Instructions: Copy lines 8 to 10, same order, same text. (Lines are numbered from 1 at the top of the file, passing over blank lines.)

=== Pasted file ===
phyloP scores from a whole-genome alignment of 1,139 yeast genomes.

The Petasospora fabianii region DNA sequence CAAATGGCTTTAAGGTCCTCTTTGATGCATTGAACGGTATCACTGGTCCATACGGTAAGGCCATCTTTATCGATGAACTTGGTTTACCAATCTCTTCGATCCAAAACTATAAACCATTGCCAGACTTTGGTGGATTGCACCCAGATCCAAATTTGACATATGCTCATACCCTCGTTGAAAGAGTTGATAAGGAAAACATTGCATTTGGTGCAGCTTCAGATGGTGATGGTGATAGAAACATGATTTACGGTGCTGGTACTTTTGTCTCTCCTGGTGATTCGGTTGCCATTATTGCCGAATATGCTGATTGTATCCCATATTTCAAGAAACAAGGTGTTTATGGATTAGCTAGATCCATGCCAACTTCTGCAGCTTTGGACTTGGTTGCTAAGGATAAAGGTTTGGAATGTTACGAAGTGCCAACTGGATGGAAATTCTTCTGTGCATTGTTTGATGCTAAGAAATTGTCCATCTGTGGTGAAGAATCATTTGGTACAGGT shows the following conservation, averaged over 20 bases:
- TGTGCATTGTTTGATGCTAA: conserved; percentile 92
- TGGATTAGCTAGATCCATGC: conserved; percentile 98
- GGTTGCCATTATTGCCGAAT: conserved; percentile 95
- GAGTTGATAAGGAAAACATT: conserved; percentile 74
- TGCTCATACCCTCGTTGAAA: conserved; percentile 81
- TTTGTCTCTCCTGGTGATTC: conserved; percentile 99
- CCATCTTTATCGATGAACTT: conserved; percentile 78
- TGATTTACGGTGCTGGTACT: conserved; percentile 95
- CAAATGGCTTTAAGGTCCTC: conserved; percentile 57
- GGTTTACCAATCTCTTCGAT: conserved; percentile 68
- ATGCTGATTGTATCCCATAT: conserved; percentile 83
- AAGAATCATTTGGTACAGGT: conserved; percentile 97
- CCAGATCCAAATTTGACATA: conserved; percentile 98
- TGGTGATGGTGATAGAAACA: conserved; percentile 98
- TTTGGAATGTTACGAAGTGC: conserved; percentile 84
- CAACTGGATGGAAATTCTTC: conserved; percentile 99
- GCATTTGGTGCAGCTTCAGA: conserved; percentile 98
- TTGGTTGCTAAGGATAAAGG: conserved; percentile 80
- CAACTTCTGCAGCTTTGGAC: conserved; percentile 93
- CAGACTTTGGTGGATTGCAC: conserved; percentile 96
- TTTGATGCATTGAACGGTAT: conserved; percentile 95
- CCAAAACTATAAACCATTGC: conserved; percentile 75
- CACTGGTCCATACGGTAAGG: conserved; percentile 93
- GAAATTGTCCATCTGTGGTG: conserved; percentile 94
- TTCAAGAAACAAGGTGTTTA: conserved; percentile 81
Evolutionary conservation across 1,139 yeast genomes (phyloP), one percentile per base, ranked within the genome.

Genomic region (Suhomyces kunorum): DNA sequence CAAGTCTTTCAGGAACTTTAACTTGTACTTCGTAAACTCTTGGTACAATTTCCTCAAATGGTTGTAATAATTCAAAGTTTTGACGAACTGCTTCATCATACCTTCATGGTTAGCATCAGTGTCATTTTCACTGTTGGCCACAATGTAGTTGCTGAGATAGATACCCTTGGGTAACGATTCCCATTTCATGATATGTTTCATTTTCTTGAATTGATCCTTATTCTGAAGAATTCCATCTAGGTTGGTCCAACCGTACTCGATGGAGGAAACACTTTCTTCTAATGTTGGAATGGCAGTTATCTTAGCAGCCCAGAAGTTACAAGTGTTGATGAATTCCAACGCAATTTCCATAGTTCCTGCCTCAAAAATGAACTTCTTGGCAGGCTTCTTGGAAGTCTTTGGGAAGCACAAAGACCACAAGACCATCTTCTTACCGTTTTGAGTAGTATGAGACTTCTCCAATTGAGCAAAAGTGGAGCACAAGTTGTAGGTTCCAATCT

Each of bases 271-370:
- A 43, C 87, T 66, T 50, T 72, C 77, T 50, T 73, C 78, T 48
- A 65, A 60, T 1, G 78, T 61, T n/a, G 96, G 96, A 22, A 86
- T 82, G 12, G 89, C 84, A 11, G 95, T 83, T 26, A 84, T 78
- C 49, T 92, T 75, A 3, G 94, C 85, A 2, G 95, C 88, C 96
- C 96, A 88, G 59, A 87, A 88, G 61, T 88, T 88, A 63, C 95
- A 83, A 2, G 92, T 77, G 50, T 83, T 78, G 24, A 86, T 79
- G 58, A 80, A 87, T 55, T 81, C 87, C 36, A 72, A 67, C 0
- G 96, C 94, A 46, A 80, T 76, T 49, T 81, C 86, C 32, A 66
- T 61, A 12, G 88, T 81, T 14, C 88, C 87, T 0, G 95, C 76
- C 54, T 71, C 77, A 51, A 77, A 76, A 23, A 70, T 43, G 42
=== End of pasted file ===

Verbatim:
- TTTGTCTCTCCTGGTGATTC: conserved; percentile 99
- CCATCTTTATCGATGAACTT: conserved; percentile 78
- TGATTTACGGTGCTGGTACT: conserved; percentile 95